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From The CriticsReviewer: Michael D. Brown, MD (Rush University Medical Center)
Description: This atlas of digestive diseases comprises over 900 images. It contains fiberoptic and video endoscopic images along with companion radiographic and scintographic figures. It also provides histologic images when needed.
Purpose: As with most atlases, the purpose is to act as a visual reference, in this case for the practicing gastroenterologist. The editor takes advantage of recent advances in videoendoscopy, which have improved the quality of images available for newer atlases in the area of digestive diseases. The enhanced quality of video imaging makes this a worth endeavor. Unfortunately, this atlas continues to rely heavily on fiberoptic images for its content; approximately 50% in the chapter on the esophagus. The quality of these images, although mostly high, tends to vary more than their video counterparts.
Audience: The main audience is gastroenterologists and gastroenterology fellows. Those training in endoscopy will also find it a useful reference. Teaching attendings will find the excellent illustrations useful teaching tools. The editor is a well known authority in the area of gastrointestinal endoscopy.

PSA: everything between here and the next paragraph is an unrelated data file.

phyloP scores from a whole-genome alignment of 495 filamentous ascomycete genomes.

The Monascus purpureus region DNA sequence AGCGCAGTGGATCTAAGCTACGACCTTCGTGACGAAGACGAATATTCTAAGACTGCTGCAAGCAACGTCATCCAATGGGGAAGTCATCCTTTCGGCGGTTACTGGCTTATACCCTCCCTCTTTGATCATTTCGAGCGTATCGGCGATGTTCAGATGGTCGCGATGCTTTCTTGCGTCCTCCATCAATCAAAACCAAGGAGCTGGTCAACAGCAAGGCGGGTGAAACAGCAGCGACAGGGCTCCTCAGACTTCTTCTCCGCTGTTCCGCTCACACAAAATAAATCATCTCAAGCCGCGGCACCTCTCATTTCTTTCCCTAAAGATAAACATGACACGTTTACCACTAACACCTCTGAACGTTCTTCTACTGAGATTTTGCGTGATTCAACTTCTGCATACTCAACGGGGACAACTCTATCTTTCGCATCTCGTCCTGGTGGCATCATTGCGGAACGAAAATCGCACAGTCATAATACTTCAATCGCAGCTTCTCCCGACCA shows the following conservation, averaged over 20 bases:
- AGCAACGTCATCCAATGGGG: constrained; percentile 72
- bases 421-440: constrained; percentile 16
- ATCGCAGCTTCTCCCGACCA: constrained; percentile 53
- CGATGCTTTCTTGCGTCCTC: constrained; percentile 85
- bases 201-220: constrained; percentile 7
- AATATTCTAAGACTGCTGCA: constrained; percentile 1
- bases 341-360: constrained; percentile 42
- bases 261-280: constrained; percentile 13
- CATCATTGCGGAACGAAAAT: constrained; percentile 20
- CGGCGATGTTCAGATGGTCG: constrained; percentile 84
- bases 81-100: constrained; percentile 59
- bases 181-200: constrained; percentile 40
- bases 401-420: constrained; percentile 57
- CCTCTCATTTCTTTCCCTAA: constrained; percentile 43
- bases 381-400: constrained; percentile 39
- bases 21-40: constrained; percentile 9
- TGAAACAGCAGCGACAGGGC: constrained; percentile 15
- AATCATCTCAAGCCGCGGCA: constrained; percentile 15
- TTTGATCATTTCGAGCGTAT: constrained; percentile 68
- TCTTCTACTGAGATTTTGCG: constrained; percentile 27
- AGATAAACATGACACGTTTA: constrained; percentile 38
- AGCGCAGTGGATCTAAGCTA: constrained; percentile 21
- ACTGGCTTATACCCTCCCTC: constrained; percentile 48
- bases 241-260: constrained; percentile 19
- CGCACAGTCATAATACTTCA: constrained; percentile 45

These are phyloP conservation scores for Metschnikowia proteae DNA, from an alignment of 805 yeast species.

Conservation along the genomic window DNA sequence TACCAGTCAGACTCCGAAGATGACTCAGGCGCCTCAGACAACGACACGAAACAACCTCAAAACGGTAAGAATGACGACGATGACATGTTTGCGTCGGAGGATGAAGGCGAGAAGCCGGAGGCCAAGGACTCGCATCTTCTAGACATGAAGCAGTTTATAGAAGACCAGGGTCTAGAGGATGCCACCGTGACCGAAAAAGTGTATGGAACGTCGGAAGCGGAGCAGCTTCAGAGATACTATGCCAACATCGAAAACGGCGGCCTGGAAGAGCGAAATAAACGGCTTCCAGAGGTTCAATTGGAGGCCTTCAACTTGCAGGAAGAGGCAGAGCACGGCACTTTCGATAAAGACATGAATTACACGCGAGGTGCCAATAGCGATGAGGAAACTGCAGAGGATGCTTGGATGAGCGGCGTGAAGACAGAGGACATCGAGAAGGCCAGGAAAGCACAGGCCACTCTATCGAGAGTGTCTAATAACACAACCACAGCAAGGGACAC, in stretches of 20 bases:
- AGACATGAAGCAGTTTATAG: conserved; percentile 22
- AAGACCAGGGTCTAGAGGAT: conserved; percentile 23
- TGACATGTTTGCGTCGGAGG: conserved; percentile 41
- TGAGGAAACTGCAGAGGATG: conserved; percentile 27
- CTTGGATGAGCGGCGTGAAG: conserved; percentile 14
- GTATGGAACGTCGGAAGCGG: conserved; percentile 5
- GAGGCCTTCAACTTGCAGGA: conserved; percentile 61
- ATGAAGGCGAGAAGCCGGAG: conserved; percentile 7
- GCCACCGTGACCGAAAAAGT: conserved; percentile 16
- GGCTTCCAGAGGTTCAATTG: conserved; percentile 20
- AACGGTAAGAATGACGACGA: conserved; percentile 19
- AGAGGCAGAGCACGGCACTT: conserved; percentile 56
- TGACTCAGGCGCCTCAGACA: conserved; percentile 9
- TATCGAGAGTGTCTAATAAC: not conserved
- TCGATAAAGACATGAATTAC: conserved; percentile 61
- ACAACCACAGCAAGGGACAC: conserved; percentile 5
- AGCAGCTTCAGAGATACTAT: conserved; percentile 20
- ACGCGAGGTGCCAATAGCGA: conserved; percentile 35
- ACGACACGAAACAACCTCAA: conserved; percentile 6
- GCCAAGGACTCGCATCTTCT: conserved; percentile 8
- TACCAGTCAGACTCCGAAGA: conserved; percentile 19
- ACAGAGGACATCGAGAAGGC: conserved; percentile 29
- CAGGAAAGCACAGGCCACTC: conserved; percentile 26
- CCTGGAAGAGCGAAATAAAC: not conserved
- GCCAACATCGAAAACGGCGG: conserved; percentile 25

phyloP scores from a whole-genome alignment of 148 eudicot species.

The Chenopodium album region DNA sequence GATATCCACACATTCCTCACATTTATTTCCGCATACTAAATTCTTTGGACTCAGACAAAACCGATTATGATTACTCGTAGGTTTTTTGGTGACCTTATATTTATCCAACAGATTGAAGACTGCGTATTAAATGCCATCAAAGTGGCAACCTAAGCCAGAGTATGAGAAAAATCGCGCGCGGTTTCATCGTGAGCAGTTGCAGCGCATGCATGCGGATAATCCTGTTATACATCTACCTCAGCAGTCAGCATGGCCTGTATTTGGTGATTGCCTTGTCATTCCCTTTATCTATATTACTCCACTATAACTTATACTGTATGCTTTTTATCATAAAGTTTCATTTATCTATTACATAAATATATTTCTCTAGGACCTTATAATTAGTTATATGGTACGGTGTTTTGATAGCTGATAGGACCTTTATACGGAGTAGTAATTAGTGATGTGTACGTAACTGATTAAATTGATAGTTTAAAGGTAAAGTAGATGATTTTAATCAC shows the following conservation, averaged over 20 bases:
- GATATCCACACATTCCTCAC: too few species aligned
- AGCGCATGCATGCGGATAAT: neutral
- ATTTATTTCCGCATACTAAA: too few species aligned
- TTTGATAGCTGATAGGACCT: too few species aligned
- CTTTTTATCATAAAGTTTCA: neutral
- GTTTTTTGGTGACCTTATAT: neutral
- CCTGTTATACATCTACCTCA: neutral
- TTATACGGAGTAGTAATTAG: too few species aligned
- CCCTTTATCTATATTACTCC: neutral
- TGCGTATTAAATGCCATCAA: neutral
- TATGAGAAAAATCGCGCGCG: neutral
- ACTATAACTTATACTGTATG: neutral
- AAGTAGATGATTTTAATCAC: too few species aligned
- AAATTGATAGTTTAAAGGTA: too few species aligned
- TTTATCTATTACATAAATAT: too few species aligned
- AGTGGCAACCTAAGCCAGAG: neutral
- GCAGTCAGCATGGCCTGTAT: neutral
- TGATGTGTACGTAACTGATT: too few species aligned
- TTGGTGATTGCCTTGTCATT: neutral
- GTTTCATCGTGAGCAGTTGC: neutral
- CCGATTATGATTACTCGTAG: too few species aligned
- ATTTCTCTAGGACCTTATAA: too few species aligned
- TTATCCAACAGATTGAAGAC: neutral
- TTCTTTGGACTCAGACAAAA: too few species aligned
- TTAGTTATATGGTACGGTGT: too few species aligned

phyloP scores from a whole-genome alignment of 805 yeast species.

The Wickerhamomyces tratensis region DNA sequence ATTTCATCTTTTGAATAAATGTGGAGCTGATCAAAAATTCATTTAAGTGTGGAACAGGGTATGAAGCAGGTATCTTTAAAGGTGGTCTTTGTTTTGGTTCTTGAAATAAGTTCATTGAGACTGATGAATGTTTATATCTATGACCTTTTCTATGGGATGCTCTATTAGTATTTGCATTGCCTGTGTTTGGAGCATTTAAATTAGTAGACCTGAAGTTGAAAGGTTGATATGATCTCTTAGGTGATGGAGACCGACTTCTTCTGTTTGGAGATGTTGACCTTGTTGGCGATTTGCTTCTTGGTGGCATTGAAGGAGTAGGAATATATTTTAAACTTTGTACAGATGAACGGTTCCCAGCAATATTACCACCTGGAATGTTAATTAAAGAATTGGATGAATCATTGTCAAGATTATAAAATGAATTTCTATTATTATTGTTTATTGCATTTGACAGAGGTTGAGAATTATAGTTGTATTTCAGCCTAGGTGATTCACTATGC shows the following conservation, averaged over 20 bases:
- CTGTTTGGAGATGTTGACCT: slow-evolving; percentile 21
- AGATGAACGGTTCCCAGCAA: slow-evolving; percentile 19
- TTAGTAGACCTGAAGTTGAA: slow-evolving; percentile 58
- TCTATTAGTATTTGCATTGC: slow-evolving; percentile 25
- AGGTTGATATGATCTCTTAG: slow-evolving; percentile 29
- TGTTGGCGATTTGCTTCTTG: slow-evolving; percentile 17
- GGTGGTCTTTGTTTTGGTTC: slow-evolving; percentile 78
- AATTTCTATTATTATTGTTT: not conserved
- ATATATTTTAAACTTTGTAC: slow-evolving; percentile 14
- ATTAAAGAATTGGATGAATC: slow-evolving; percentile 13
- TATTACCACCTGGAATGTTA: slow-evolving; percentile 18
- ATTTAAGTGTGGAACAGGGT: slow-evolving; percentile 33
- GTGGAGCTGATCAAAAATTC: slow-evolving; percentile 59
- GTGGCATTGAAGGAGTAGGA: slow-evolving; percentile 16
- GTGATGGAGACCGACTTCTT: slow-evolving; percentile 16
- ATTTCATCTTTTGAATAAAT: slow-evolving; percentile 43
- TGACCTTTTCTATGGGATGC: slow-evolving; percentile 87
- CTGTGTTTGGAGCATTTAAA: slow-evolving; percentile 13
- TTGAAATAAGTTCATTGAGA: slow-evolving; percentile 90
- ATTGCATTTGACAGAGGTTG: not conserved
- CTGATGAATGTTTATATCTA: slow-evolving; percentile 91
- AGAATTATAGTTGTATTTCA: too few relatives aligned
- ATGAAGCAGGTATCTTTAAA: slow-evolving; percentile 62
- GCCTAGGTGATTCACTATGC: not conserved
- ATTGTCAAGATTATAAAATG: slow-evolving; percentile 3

Features: The text is divided into chapters that cover each of the major digestive organs with the exclusion of the liver. Each chapter reviews the major disease specific to that organ system. Accompanying the many clearly reproduced color photographs are appropriately brief descriptions. When necessary, a hand drawn illustration accompanies the photograph to enhance its interpretation. Appropriate radiographs, ultrasound images, motility tracings, and gross pathology and histology illustrations enhance this atlas. There are occasional tables detailing disease etiologies, but these seem superfluous in an atlas. The large page format of this hard cover text enhances its appearance and usefulness as a reference tool.
Assessment: This is an excellent reference atlas that any practicing gastroenterologist will find useful. The clarity and abundance of the images place it in the top of the currently available atlases that are starting to show their age. More extensive use of video images would have improved this atlas.